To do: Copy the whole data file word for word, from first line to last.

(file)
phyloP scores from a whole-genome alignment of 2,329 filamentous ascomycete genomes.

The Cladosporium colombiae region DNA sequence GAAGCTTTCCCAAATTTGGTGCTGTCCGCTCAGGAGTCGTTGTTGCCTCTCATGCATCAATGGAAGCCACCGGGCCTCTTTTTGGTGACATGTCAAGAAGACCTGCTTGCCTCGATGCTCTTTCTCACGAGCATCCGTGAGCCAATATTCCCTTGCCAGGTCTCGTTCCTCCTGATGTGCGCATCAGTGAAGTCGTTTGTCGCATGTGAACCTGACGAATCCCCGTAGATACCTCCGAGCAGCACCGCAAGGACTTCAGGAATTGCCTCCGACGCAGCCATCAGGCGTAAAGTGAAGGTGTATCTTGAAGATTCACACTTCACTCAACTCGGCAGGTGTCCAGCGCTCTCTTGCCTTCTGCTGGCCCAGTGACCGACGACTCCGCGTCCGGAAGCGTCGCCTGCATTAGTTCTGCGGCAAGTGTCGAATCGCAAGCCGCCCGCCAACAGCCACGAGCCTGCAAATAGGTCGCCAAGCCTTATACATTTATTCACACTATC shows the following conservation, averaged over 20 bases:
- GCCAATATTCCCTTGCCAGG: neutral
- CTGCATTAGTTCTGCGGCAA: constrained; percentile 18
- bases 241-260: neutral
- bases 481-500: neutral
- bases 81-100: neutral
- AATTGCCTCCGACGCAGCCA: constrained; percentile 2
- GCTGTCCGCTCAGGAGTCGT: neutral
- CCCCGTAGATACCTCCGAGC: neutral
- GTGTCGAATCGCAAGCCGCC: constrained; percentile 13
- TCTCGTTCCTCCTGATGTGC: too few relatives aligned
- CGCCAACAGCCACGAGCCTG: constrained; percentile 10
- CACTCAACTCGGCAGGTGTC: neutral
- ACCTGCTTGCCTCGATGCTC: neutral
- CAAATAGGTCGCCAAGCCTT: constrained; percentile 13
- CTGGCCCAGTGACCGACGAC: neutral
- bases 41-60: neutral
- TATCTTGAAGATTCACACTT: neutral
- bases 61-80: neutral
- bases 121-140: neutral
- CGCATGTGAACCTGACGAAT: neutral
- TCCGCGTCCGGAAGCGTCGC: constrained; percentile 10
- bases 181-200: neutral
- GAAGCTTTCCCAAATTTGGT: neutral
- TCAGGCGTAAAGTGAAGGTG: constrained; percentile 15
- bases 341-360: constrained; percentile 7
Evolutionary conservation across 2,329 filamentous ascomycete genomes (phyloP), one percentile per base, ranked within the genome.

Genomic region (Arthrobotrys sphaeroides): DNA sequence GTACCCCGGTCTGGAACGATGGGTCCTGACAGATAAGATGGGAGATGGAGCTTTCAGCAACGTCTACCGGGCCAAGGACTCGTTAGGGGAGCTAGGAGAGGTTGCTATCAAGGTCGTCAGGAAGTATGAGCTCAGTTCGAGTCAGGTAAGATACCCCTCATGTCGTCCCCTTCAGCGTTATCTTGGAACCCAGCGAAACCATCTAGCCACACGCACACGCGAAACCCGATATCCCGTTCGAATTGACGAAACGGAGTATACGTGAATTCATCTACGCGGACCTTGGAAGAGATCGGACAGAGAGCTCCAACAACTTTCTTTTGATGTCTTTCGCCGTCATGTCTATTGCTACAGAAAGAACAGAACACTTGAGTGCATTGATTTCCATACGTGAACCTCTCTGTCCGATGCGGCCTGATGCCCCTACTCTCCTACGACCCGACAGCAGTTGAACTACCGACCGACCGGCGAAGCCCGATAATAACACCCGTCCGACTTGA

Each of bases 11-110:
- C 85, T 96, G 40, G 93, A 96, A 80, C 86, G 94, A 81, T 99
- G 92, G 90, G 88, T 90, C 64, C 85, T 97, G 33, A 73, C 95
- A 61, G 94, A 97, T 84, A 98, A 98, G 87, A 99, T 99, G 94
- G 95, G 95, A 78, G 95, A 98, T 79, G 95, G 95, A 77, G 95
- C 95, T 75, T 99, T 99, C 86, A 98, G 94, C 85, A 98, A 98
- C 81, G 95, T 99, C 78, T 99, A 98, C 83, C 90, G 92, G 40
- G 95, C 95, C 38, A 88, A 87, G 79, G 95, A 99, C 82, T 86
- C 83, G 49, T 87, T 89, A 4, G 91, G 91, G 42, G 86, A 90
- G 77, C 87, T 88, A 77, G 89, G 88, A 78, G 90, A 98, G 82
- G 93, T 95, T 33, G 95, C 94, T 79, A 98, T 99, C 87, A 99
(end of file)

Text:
phyloP scores from a whole-genome alignment of 2,329 filamentous ascomycete genomes.

The Cladosporium colombiae region DNA sequence GAAGCTTTCCCAAATTTGGTGCTGTCCGCTCAGGAGTCGTTGTTGCCTCTCATGCATCAATGGAAGCCACCGGGCCTCTTTTTGGTGACATGTCAAGAAGACCTGCTTGCCTCGATGCTCTTTCTCACGAGCATCCGTGAGCCAATATTCCCTTGCCAGGTCTCGTTCCTCCTGATGTGCGCATCAGTGAAGTCGTTTGTCGCATGTGAACCTGACGAATCCCCGTAGATACCTCCGAGCAGCACCGCAAGGACTTCAGGAATTGCCTCCGACGCAGCCATCAGGCGTAAAGTGAAGGTGTATCTTGAAGATTCACACTTCACTCAACTCGGCAGGTGTCCAGCGCTCTCTTGCCTTCTGCTGGCCCAGTGACCGACGACTCCGCGTCCGGAAGCGTCGCCTGCATTAGTTCTGCGGCAAGTGTCGAATCGCAAGCCGCCCGCCAACAGCCACGAGCCTGCAAATAGGTCGCCAAGCCTTATACATTTATTCACACTATC shows the following conservation, averaged over 20 bases:
- GCCAATATTCCCTTGCCAGG: neutral
- CTGCATTAGTTCTGCGGCAA: constrained; percentile 18
- bases 241-260: neutral
- bases 481-500: neutral
- bases 81-100: neutral
- AATTGCCTCCGACGCAGCCA: constrained; percentile 2
- GCTGTCCGCTCAGGAGTCGT: neutral
- CCCCGTAGATACCTCCGAGC: neutral
- GTGTCGAATCGCAAGCCGCC: constrained; percentile 13
- TCTCGTTCCTCCTGATGTGC: too few relatives aligned
- CGCCAACAGCCACGAGCCTG: constrained; percentile 10
- CACTCAACTCGGCAGGTGTC: neutral
- ACCTGCTTGCCTCGATGCTC: neutral
- CAAATAGGTCGCCAAGCCTT: constrained; percentile 13
- CTGGCCCAGTGACCGACGAC: neutral
- bases 41-60: neutral
- TATCTTGAAGATTCACACTT: neutral
- bases 61-80: neutral
- bases 121-140: neutral
- CGCATGTGAACCTGACGAAT: neutral
- TCCGCGTCCGGAAGCGTCGC: constrained; percentile 10
- bases 181-200: neutral
- GAAGCTTTCCCAAATTTGGT: neutral
- TCAGGCGTAAAGTGAAGGTG: constrained; percentile 15
- bases 341-360: constrained; percentile 7
Evolutionary conservation across 2,329 filamentous ascomycete genomes (phyloP), one percentile per base, ranked within the genome.

Genomic region (Arthrobotrys sphaeroides): DNA sequence GTACCCCGGTCTGGAACGATGGGTCCTGACAGATAAGATGGGAGATGGAGCTTTCAGCAACGTCTACCGGGCCAAGGACTCGTTAGGGGAGCTAGGAGAGGTTGCTATCAAGGTCGTCAGGAAGTATGAGCTCAGTTCGAGTCAGGTAAGATACCCCTCATGTCGTCCCCTTCAGCGTTATCTTGGAACCCAGCGAAACCATCTAGCCACACGCACACGCGAAACCCGATATCCCGTTCGAATTGACGAAACGGAGTATACGTGAATTCATCTACGCGGACCTTGGAAGAGATCGGACAGAGAGCTCCAACAACTTTCTTTTGATGTCTTTCGCCGTCATGTCTATTGCTACAGAAAGAACAGAACACTTGAGTGCATTGATTTCCATACGTGAACCTCTCTGTCCGATGCGGCCTGATGCCCCTACTCTCCTACGACCCGACAGCAGTTGAACTACCGACCGACCGGCGAAGCCCGATAATAACACCCGTCCGACTTGA

Each of bases 11-110:
- C 85, T 96, G 40, G 93, A 96, A 80, C 86, G 94, A 81, T 99
- G 92, G 90, G 88, T 90, C 64, C 85, T 97, G 33, A 73, C 95
- A 61, G 94, A 97, T 84, A 98, A 98, G 87, A 99, T 99, G 94
- G 95, G 95, A 78, G 95, A 98, T 79, G 95, G 95, A 77, G 95
- C 95, T 75, T 99, T 99, C 86, A 98, G 94, C 85, A 98, A 98
- C 81, G 95, T 99, C 78, T 99, A 98, C 83, C 90, G 92, G 40
- G 95, C 95, C 38, A 88, A 87, G 79, G 95, A 99, C 82, T 86
- C 83, G 49, T 87, T 89, A 4, G 91, G 91, G 42, G 86, A 90
- G 77, C 87, T 88, A 77, G 89, G 88, A 78, G 90, A 98, G 82
- G 93, T 95, T 33, G 95, C 94, T 79, A 98, T 99, C 87, A 99